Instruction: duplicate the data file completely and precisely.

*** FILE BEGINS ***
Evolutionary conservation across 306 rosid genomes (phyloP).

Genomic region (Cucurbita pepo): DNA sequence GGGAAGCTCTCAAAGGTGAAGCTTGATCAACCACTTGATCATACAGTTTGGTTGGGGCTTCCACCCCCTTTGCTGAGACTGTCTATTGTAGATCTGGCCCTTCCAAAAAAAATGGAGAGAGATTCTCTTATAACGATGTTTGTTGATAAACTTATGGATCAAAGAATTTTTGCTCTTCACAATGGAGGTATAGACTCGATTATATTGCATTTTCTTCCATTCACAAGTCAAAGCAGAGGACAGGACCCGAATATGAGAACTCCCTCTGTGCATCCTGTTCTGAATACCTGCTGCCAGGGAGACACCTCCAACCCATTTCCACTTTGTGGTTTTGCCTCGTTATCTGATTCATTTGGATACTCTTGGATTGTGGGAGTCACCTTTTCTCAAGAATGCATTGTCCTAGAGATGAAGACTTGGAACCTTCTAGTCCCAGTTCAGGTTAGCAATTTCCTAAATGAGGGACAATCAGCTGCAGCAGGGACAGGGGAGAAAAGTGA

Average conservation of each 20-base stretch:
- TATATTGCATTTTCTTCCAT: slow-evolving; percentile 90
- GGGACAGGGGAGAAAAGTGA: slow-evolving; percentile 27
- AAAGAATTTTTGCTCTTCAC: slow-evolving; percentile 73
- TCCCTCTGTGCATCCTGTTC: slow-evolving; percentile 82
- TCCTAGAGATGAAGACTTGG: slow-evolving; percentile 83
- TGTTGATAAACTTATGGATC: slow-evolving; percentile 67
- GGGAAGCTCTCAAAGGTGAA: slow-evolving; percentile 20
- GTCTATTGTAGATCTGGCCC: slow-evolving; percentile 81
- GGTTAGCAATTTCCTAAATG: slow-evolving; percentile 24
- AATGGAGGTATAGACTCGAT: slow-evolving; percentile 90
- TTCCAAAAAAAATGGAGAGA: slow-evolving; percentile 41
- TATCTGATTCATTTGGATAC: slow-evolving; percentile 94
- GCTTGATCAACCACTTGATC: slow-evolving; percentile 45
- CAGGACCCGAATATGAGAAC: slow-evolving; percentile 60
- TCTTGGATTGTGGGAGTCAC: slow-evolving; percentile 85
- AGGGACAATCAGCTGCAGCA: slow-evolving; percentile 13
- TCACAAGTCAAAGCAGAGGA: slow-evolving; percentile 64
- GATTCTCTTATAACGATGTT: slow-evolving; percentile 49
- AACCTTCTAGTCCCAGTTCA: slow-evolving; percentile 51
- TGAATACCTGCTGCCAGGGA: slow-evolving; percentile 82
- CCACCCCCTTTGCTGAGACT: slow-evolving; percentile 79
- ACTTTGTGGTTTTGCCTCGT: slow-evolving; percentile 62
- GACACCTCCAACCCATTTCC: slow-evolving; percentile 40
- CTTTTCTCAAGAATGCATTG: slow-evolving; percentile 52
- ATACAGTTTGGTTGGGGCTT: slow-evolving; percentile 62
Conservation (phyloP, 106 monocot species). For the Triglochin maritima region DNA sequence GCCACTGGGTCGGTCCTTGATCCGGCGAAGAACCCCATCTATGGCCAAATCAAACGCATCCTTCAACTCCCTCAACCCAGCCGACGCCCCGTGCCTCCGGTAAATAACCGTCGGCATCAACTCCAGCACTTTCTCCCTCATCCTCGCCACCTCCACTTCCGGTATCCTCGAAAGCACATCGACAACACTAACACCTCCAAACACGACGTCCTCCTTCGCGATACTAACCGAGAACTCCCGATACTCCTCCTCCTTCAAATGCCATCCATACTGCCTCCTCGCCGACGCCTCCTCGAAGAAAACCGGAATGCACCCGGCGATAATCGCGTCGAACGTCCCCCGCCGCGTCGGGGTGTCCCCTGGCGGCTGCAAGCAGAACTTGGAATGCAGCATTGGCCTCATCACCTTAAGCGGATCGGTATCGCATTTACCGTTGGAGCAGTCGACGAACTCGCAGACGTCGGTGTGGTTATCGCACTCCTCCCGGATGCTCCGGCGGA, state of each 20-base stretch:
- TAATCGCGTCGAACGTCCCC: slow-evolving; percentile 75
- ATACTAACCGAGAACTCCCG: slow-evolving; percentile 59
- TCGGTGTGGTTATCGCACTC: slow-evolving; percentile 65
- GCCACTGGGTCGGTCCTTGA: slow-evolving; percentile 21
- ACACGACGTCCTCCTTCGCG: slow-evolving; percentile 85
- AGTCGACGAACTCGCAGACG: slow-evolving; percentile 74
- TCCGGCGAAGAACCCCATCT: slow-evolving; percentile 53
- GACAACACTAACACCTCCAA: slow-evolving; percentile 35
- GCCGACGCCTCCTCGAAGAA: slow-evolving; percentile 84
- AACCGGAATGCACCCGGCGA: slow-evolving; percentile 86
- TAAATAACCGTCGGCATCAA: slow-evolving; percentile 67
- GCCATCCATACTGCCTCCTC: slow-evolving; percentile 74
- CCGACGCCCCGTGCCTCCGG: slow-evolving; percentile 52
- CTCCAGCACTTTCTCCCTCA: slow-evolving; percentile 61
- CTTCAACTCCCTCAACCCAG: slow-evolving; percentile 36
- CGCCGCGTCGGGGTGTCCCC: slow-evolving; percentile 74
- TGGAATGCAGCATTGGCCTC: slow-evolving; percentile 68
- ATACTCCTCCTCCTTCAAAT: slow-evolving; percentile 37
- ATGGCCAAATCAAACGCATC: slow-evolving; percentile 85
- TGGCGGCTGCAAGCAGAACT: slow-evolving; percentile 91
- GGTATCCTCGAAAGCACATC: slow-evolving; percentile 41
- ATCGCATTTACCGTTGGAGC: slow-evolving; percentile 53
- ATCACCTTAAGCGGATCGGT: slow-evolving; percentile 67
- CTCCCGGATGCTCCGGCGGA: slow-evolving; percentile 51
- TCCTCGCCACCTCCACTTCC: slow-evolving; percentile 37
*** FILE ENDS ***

Evolutionary conservation across 306 rosid genomes (phyloP).

Genomic region (Cucurbita pepo): DNA sequence GGGAAGCTCTCAAAGGTGAAGCTTGATCAACCACTTGATCATACAGTTTGGTTGGGGCTTCCACCCCCTTTGCTGAGACTGTCTATTGTAGATCTGGCCCTTCCAAAAAAAATGGAGAGAGATTCTCTTATAACGATGTTTGTTGATAAACTTATGGATCAAAGAATTTTTGCTCTTCACAATGGAGGTATAGACTCGATTATATTGCATTTTCTTCCATTCACAAGTCAAAGCAGAGGACAGGACCCGAATATGAGAACTCCCTCTGTGCATCCTGTTCTGAATACCTGCTGCCAGGGAGACACCTCCAACCCATTTCCACTTTGTGGTTTTGCCTCGTTATCTGATTCATTTGGATACTCTTGGATTGTGGGAGTCACCTTTTCTCAAGAATGCATTGTCCTAGAGATGAAGACTTGGAACCTTCTAGTCCCAGTTCAGGTTAGCAATTTCCTAAATGAGGGACAATCAGCTGCAGCAGGGACAGGGGAGAAAAGTGA

Average conservation of each 20-base stretch:
- TATATTGCATTTTCTTCCAT: slow-evolving; percentile 90
- GGGACAGGGGAGAAAAGTGA: slow-evolving; percentile 27
- AAAGAATTTTTGCTCTTCAC: slow-evolving; percentile 73
- TCCCTCTGTGCATCCTGTTC: slow-evolving; percentile 82
- TCCTAGAGATGAAGACTTGG: slow-evolving; percentile 83
- TGTTGATAAACTTATGGATC: slow-evolving; percentile 67
- GGGAAGCTCTCAAAGGTGAA: slow-evolving; percentile 20
- GTCTATTGTAGATCTGGCCC: slow-evolving; percentile 81
- GGTTAGCAATTTCCTAAATG: slow-evolving; percentile 24
- AATGGAGGTATAGACTCGAT: slow-evolving; percentile 90
- TTCCAAAAAAAATGGAGAGA: slow-evolving; percentile 41
- TATCTGATTCATTTGGATAC: slow-evolving; percentile 94
- GCTTGATCAACCACTTGATC: slow-evolving; percentile 45
- CAGGACCCGAATATGAGAAC: slow-evolving; percentile 60
- TCTTGGATTGTGGGAGTCAC: slow-evolving; percentile 85
- AGGGACAATCAGCTGCAGCA: slow-evolving; percentile 13
- TCACAAGTCAAAGCAGAGGA: slow-evolving; percentile 64
- GATTCTCTTATAACGATGTT: slow-evolving; percentile 49
- AACCTTCTAGTCCCAGTTCA: slow-evolving; percentile 51
- TGAATACCTGCTGCCAGGGA: slow-evolving; percentile 82
- CCACCCCCTTTGCTGAGACT: slow-evolving; percentile 79
- ACTTTGTGGTTTTGCCTCGT: slow-evolving; percentile 62
- GACACCTCCAACCCATTTCC: slow-evolving; percentile 40
- CTTTTCTCAAGAATGCATTG: slow-evolving; percentile 52
- ATACAGTTTGGTTGGGGCTT: slow-evolving; percentile 62
Conservation (phyloP, 106 monocot species). For the Triglochin maritima region DNA sequence GCCACTGGGTCGGTCCTTGATCCGGCGAAGAACCCCATCTATGGCCAAATCAAACGCATCCTTCAACTCCCTCAACCCAGCCGACGCCCCGTGCCTCCGGTAAATAACCGTCGGCATCAACTCCAGCACTTTCTCCCTCATCCTCGCCACCTCCACTTCCGGTATCCTCGAAAGCACATCGACAACACTAACACCTCCAAACACGACGTCCTCCTTCGCGATACTAACCGAGAACTCCCGATACTCCTCCTCCTTCAAATGCCATCCATACTGCCTCCTCGCCGACGCCTCCTCGAAGAAAACCGGAATGCACCCGGCGATAATCGCGTCGAACGTCCCCCGCCGCGTCGGGGTGTCCCCTGGCGGCTGCAAGCAGAACTTGGAATGCAGCATTGGCCTCATCACCTTAAGCGGATCGGTATCGCATTTACCGTTGGAGCAGTCGACGAACTCGCAGACGTCGGTGTGGTTATCGCACTCCTCCCGGATGCTCCGGCGGA, state of each 20-base stretch:
- TAATCGCGTCGAACGTCCCC: slow-evolving; percentile 75
- ATACTAACCGAGAACTCCCG: slow-evolving; percentile 59
- TCGGTGTGGTTATCGCACTC: slow-evolving; percentile 65
- GCCACTGGGTCGGTCCTTGA: slow-evolving; percentile 21
- ACACGACGTCCTCCTTCGCG: slow-evolving; percentile 85
- AGTCGACGAACTCGCAGACG: slow-evolving; percentile 74
- TCCGGCGAAGAACCCCATCT: slow-evolving; percentile 53
- GACAACACTAACACCTCCAA: slow-evolving; percentile 35
- GCCGACGCCTCCTCGAAGAA: slow-evolving; percentile 84
- AACCGGAATGCACCCGGCGA: slow-evolving; percentile 86
- TAAATAACCGTCGGCATCAA: slow-evolving; percentile 67
- GCCATCCATACTGCCTCCTC: slow-evolving; percentile 74
- CCGACGCCCCGTGCCTCCGG: slow-evolving; percentile 52
- CTCCAGCACTTTCTCCCTCA: slow-evolving; percentile 61
- CTTCAACTCCCTCAACCCAG: slow-evolving; percentile 36
- CGCCGCGTCGGGGTGTCCCC: slow-evolving; percentile 74
- TGGAATGCAGCATTGGCCTC: slow-evolving; percentile 68
- ATACTCCTCCTCCTTCAAAT: slow-evolving; percentile 37
- ATGGCCAAATCAAACGCATC: slow-evolving; percentile 85
- TGGCGGCTGCAAGCAGAACT: slow-evolving; percentile 91
- GGTATCCTCGAAAGCACATC: slow-evolving; percentile 41
- ATCGCATTTACCGTTGGAGC: slow-evolving; percentile 53
- ATCACCTTAAGCGGATCGGT: slow-evolving; percentile 67
- CTCCCGGATGCTCCGGCGGA: slow-evolving; percentile 51
- TCCTCGCCACCTCCACTTCC: slow-evolving; percentile 37